Freight forwarders — international transportation companies specializing in arranging international shipments from start to finish — aren’t hard to come by; there are plenty of companies offering these services. 

However, choosing a great one (the right one) can be difficult. Sure, many freight forwarders are good at what they do and set up international shipments every day. But others aren’t as competent. 

You have too much on the line to worry about whether your international freight forwarder has the expertise, relationships and values needed to oversee your shipments. 

To help you select the right forwarder for your company — a forwarder with the ability to follow through when it matters most — check out this article which outlines tips for choosing

Finally, if you have any questions about how ATS International arranges drayage or any international transportation service, check out our services page for more information.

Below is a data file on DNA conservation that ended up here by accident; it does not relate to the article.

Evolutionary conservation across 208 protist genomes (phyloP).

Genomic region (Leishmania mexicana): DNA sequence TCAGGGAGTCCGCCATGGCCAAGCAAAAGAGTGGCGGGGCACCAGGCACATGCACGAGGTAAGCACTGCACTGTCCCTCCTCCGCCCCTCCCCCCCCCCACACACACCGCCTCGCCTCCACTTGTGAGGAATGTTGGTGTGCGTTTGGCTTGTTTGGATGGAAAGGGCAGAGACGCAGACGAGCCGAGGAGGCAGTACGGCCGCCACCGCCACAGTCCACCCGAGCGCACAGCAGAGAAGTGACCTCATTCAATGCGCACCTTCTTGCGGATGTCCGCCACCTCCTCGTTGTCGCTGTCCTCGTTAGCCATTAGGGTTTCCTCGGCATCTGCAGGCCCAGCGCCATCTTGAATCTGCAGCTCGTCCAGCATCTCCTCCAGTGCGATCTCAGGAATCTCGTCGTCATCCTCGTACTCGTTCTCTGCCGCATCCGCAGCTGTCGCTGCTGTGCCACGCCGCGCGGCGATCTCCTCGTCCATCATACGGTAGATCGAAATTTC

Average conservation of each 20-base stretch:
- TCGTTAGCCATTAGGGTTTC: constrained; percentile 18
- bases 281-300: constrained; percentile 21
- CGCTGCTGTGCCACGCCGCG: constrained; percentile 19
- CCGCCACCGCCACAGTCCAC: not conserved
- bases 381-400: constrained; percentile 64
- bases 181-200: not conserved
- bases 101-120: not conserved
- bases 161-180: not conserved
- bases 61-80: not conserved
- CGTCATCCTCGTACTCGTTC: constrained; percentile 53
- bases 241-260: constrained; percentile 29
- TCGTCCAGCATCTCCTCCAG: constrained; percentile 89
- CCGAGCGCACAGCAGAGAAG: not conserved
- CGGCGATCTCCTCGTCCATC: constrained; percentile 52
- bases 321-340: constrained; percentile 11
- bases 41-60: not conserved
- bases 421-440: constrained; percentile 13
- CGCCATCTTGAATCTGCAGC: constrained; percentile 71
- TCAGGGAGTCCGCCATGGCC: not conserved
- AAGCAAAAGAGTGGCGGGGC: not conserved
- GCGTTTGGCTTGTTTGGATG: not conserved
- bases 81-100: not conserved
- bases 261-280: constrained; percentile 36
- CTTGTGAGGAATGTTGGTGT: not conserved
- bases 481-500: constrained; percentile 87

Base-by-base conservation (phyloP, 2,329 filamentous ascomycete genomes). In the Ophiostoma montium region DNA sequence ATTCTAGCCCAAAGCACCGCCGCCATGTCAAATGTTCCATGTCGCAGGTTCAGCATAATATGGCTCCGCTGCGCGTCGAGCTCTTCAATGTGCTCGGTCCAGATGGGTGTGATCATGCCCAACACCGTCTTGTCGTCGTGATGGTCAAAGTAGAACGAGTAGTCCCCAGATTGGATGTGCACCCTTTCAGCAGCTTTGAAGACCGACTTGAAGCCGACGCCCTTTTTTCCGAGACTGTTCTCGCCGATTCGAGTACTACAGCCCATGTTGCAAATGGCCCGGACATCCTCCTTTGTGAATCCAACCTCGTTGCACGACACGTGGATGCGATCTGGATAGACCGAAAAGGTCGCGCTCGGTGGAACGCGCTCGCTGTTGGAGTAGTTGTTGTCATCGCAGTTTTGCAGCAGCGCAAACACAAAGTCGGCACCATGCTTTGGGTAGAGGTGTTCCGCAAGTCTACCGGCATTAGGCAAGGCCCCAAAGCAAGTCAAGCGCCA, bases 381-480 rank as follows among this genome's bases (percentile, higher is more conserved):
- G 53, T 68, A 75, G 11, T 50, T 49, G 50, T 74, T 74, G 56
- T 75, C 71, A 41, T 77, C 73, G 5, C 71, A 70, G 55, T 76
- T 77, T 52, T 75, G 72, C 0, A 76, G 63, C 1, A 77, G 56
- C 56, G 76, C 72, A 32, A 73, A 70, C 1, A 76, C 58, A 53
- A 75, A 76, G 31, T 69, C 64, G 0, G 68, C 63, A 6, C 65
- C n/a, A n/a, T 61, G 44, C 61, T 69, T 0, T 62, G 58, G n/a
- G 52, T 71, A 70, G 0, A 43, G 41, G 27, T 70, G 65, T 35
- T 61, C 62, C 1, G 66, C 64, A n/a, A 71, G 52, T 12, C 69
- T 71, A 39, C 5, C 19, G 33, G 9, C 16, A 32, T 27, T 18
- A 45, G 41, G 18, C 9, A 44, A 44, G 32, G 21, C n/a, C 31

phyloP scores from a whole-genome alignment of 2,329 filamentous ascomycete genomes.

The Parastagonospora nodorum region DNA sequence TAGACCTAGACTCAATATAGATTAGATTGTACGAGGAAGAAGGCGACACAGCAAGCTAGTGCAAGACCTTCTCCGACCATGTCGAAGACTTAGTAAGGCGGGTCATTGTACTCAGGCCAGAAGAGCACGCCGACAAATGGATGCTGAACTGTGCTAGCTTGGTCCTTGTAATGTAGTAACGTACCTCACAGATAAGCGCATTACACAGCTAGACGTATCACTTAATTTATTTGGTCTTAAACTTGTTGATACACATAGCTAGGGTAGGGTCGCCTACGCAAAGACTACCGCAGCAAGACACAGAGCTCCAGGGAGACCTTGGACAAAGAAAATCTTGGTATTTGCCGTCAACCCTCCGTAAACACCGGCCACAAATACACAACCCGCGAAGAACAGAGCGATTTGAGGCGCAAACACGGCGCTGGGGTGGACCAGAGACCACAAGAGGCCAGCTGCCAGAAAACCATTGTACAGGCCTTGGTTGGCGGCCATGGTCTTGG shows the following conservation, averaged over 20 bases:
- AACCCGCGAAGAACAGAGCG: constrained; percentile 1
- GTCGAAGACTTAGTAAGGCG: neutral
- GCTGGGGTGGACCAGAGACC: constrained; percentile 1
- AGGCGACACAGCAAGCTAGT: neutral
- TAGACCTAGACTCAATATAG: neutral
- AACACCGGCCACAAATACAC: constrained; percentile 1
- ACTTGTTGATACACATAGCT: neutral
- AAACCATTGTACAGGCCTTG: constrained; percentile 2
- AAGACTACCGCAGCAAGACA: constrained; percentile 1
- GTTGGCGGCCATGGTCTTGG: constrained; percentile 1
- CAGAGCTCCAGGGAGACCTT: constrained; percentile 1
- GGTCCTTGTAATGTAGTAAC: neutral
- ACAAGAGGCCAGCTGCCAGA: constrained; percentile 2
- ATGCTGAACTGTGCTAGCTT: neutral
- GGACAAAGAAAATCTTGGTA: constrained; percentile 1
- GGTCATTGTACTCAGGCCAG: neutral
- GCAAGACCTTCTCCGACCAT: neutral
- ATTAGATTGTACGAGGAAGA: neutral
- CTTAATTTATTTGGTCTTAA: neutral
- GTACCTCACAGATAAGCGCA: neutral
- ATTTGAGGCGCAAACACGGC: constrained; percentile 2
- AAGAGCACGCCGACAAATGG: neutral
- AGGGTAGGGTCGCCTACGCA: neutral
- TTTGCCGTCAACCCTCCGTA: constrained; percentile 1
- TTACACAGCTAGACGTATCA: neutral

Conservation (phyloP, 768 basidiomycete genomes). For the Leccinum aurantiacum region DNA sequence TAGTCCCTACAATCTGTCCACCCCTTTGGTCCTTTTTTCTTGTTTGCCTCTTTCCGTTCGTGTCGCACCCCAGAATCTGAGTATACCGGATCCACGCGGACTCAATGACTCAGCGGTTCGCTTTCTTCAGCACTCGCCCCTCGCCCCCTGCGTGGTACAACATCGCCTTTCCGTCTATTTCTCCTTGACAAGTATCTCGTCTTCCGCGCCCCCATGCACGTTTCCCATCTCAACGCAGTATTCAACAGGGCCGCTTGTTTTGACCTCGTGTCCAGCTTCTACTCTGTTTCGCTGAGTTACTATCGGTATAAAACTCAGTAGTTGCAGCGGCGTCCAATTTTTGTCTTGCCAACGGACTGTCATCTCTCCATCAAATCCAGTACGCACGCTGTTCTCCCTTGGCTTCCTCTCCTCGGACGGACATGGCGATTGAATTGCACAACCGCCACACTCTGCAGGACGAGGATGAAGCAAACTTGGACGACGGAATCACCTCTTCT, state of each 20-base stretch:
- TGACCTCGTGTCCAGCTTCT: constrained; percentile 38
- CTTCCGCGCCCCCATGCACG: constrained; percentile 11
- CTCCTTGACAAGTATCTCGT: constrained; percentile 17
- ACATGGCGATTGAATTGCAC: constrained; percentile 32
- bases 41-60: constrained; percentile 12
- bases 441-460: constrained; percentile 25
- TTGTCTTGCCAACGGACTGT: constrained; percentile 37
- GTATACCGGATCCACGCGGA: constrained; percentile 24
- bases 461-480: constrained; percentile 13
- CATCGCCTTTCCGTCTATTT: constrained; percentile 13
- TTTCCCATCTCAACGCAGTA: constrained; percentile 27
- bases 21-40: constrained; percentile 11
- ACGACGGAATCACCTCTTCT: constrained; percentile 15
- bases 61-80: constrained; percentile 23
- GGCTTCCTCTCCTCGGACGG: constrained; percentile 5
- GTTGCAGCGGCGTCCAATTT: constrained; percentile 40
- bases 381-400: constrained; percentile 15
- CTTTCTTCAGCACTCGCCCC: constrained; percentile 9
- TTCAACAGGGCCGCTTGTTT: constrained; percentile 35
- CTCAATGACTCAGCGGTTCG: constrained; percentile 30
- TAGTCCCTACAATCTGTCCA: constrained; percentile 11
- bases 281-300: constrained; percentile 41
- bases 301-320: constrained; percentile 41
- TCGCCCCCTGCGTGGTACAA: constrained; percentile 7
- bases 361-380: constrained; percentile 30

Tags: International Shipping, International Shipping Documentation, ATS International

Carl Verdon

Written by Carl Verdon

Carl has been working for ATS International, in various capacities, for more than 13 years. During this time, Carl's dedication to maintaining industry-leading service levels has helped customers move cargos around the world and back again... hundreds of times over. Today, as a customer service and sales manager, Carl enjoys the unique challenge that each international shipment presents as he works with his team to promote the ATS name on a global scale.